What better way to learn about the Spanish language and way of life than to travel across the world as part of an immersion program? I mean, sure, you could be born to Spanish speaking parents in America, and face little societal resistance under the Trump administration, but, some of us are not that lucky. Immersion programs have proven to be an ideal way to learn a language because you get to attend language courses – thus improving your overall language level – all while making the most of the country and the cultural activities it has to offer. If you live in the UK, you’re lucky to be just a few hours away from Spain and if you are from the US, you’re literally on the same continent as Mexico, Ecuador, Uruguay and the crown jewel of Latin America, Paraguay.
Immersing yourself in a Spanish-speaking country for a long period of time (we would recommend 6 months up to 75 years is one of the most effective and fun ways of reaching fluency in record time and without much effort required). Even better: if you decide to step out of your comfort zone and hang out with native Spanish speakers, it will help speed up the process, as your new environment will be unfamiliar but really exciting. You’ll be compelled to communicate with your friends and neighbors (unless staying silent was part of your plan) and you’ll soon feel confident enough to have a full conversation.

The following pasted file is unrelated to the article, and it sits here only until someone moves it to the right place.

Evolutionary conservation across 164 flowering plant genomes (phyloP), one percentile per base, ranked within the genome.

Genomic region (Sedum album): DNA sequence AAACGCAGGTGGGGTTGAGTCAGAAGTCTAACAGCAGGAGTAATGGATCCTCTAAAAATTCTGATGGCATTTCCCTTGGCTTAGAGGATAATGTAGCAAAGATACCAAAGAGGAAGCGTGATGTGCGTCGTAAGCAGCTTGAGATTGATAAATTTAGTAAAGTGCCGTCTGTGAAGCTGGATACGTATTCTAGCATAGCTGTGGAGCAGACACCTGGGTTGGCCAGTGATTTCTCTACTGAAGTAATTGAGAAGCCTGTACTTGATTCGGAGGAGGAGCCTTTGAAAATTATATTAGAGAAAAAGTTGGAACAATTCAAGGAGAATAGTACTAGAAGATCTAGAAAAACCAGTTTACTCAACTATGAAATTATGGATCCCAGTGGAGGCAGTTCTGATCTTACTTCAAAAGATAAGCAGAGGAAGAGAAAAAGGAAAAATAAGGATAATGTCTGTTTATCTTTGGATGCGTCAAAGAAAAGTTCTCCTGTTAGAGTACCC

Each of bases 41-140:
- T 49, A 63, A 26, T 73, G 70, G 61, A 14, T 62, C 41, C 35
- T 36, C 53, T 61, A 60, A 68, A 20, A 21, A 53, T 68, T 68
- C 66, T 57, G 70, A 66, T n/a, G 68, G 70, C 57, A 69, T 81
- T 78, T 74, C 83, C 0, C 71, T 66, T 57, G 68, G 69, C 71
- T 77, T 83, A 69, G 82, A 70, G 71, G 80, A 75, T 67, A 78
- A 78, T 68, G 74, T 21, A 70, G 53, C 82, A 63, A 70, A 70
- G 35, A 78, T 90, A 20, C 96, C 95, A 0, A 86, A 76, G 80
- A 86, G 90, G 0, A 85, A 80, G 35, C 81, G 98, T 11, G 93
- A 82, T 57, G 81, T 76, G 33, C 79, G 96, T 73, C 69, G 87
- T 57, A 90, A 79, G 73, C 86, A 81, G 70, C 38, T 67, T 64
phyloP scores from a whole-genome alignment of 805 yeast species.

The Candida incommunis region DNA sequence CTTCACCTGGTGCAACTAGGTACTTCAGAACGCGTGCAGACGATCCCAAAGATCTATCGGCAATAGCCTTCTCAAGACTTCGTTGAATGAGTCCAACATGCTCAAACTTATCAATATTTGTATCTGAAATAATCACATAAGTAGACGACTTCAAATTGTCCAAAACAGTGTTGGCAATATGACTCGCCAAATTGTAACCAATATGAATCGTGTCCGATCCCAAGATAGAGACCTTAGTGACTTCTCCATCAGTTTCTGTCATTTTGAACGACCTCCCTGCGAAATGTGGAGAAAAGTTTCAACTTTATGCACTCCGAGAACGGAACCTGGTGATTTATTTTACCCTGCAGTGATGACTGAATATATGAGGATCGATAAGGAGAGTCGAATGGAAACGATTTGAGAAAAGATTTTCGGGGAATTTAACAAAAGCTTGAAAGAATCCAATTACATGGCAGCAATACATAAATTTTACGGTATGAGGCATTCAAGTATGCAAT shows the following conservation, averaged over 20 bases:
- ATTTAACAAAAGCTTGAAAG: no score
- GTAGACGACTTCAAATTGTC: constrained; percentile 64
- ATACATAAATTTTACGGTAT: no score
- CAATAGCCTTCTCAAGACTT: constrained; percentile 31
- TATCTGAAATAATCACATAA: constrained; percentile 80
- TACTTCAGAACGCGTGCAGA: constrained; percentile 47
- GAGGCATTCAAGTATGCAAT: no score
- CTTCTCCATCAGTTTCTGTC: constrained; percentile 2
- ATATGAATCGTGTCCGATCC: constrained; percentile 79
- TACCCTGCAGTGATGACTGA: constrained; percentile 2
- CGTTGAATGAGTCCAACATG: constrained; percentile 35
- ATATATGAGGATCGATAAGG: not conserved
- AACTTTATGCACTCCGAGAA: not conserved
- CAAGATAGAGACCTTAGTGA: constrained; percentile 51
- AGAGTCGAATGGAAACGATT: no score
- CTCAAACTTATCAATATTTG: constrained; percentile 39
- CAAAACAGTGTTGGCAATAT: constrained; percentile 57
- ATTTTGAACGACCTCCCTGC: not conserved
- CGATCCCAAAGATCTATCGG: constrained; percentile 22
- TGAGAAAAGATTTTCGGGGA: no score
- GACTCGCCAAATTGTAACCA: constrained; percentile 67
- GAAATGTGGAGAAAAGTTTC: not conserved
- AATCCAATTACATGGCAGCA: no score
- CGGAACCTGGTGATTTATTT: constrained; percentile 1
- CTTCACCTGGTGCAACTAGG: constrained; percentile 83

Going on a university exchange program
If you’re a university student or planning on enrolling, chances are you can spend a few months abroad and study in a foreign university. Most universities worldwide are already part of an exchange network. So why not make the most of it and travel to Colombia or Paraguay as part of your studies? All you need to do is find the right destination for you. Once you’ve unpacked your bags, you’ll soon mix in with the locals and your Spanish will get better by the hour. You could also take the opportunity to start a part-time job and learn the Spanish negocios to help you pay for rent or food. No matter the country you choose to live in, being fully immersed in the culture will enable you to practice what you have learned.